This summer has been defined by “the pivot.” Right before the summer started, I finished bargaining a huge labor contract for graduate employees at Oregon State University (OSU), where I’m getting my PhD. So in my free time this summer, I refocused my social justice work on getting Graduate Record Examination (GRE) scores removed from my department’s entrance requirements (success there!), helping international graduate employees receive their $500 Visa credit we bargained to include in our labor contract, and joining the Black Lives Matters protests.
For work this summer, I originally thought I’d be teaching as a graduate teaching assistant through OSU. Then I got an amazing internship opportunity with the US Fish and Wildlife (USFWS) in Portland, Oregon. Then the internship went remote, so I got to stay safely in my home and work during a pandemic. Yay! This internship has given me an introduction to the variety of “hats that I could wear” in the USFWS. I look forward to looking for jobs with the USFWS once I graduate. But the pivoting continues, because I was also offered a post-doctoral position at Florida International University (likely remote) to research how race influences water management in Florida. Luckily, the direct hiring authority associated with the USFWS internship is valid for 2 years. I have time to complete my post-doc while also looking and applying for USFWS jobs. But first, I must graduate! In order to graduate this December, I’ve been working 4 days/week for 10 hours each and spending Fridays and weekends working on my dissertation. On top of it all, I became a dog mom this summer! River Monster does not approve of 10-hour workdays that do not end in a bike ride or river float! It has truly been a summer of wild pivots.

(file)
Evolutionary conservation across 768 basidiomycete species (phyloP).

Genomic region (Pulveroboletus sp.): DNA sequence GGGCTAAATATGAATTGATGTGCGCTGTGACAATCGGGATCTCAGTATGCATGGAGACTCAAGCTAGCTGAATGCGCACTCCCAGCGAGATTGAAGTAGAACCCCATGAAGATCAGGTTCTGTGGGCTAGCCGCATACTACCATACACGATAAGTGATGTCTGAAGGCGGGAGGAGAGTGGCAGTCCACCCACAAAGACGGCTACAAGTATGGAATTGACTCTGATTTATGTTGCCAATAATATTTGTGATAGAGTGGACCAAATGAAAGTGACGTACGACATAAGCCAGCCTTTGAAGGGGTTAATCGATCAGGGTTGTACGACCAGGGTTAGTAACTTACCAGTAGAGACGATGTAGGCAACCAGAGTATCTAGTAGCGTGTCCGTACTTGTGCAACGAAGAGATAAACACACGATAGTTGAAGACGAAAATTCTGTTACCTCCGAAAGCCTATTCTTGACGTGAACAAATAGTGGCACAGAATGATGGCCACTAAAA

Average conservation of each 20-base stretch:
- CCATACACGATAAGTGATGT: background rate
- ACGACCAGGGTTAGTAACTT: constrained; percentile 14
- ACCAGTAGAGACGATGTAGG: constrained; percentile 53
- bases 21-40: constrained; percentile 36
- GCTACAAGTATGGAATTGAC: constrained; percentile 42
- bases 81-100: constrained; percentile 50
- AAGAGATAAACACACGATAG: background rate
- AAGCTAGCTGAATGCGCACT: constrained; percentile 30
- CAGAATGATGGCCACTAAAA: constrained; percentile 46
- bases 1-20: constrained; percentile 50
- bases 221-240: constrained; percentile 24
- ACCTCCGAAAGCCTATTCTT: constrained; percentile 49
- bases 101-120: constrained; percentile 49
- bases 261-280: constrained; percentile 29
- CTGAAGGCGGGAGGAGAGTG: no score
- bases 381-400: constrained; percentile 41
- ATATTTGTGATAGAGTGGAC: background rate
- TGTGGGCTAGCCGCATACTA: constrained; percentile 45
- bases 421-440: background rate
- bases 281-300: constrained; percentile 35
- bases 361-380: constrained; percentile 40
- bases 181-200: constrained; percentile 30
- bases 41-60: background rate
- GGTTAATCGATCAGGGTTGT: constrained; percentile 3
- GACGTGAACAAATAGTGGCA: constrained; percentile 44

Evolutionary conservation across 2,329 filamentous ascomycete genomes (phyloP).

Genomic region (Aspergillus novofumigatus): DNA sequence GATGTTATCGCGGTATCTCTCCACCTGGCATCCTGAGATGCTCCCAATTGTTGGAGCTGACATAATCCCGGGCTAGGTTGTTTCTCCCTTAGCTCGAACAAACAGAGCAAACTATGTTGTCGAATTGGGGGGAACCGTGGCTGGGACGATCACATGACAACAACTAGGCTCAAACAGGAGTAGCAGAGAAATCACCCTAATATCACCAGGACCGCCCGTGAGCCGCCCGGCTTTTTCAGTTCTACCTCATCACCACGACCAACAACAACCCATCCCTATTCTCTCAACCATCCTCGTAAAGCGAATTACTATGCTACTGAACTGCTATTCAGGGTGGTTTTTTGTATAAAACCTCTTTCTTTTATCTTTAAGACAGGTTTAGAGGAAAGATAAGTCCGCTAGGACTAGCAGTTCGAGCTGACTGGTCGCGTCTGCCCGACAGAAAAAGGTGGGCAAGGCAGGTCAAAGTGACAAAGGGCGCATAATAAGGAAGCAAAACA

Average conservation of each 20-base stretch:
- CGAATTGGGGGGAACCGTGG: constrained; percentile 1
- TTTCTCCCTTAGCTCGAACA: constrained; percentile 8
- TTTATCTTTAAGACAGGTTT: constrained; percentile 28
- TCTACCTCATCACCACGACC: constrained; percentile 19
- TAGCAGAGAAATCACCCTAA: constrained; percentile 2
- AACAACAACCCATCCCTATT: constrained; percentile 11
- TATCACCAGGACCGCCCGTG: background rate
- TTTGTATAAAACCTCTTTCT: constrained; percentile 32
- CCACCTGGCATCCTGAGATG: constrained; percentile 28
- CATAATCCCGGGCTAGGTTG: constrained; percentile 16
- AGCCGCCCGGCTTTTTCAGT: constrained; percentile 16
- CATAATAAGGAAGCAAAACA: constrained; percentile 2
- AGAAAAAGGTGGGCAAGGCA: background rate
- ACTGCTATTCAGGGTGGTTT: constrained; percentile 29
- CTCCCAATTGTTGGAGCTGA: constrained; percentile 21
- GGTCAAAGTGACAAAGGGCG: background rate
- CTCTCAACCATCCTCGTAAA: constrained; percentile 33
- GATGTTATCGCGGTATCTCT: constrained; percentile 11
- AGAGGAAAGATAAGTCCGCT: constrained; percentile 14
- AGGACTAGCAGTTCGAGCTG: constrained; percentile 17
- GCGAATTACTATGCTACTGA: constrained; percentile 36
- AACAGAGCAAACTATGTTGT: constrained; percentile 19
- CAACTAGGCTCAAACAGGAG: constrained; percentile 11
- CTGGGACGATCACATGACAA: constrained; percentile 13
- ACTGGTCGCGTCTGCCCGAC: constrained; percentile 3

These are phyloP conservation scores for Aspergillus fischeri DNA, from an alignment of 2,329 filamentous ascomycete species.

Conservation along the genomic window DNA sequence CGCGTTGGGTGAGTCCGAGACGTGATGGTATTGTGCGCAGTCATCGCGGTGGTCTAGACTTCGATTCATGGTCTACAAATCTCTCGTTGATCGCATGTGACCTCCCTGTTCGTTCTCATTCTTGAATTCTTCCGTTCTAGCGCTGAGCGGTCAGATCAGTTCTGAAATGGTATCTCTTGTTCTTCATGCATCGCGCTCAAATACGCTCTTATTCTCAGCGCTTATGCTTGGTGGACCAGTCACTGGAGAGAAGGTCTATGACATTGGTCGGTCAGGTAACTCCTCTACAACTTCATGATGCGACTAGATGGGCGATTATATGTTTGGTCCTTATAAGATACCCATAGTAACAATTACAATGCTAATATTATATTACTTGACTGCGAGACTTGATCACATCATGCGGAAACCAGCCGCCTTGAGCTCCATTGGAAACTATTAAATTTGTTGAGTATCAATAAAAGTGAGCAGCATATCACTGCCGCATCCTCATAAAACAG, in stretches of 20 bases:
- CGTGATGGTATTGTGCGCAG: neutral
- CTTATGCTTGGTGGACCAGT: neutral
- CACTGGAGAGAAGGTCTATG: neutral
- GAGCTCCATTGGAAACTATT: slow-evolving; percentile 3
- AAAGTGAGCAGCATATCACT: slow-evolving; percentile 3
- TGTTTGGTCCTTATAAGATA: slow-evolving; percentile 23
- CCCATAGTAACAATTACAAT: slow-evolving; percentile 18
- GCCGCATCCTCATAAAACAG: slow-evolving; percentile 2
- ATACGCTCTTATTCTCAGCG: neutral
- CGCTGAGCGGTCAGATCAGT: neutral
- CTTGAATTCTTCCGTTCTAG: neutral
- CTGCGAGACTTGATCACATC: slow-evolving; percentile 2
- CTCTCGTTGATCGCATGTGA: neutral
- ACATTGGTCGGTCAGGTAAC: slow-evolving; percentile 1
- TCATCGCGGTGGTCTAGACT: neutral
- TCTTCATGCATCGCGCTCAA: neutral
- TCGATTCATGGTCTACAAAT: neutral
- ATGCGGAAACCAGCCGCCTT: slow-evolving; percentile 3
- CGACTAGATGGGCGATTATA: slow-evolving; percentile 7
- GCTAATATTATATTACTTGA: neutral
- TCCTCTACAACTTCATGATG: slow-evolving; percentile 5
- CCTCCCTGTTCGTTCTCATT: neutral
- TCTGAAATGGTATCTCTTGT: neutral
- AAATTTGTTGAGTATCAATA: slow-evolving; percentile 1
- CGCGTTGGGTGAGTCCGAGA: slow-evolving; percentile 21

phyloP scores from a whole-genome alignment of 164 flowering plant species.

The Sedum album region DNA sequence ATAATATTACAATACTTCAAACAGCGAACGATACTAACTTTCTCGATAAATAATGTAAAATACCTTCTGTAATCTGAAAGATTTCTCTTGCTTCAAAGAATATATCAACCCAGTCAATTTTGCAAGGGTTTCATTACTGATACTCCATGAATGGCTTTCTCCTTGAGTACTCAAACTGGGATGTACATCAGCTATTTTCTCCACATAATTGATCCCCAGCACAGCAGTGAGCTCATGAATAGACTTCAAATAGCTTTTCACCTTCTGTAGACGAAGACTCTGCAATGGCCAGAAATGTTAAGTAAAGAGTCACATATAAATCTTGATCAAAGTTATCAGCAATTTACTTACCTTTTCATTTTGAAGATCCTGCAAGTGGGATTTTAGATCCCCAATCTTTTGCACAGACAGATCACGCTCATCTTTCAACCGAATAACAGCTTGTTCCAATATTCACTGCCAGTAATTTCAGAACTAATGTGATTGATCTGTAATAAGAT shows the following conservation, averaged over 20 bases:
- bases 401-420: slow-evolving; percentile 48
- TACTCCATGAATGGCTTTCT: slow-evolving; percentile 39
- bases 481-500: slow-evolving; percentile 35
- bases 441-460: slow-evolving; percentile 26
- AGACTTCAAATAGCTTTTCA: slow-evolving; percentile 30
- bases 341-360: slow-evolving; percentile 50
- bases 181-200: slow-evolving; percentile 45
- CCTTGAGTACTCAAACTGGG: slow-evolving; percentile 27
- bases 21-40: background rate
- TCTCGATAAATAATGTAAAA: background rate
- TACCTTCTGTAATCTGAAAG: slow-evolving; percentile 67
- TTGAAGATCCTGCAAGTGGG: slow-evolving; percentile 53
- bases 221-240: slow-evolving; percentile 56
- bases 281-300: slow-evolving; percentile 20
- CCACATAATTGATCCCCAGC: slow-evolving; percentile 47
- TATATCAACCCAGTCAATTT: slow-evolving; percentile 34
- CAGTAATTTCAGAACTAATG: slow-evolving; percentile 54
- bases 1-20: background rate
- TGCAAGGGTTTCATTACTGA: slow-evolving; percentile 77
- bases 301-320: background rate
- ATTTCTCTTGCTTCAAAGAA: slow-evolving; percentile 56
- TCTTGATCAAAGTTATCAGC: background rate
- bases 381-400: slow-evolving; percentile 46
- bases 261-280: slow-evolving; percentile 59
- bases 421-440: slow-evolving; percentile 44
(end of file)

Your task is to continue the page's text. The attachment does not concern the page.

Aside from my pup, the Hispanic Access Foundation and many USFWS employees have helped me maintain balance this summer. The kindness and hopefulness of these folks have encouraged me to pivot my career as well. I entered my PhD program wanting to pursue a career in academia as a professor. Over the last few years, I’ve become less and less enthusiastic about the work culture of higher education. To be completely honest, I find it toxic. While some people find and spread joy in academia, they are singular bright spots, having to work extremely hard to spread their positive energy and push against harmful institutional structures. In contrast, most of the people I have engaged with in the USFWS seem happy and supported by their institution! As the social inequities of America have been highlighted this summer by the pandemic and police brutality, USFWS employees have talked about how they can be agents of social change. Many are hopeful that they can continue to do good conservation work and replace themselves when they retire with a contingency of people who better reflect American demographics.
That’s a work culture that excites me, but first, to graduate!
Thank you, Erin Abernethy
Agency: U.S. Fish and Wildlife Service
Program: US Fish & Wildlife Service - DFP
Location: Portland Regional Office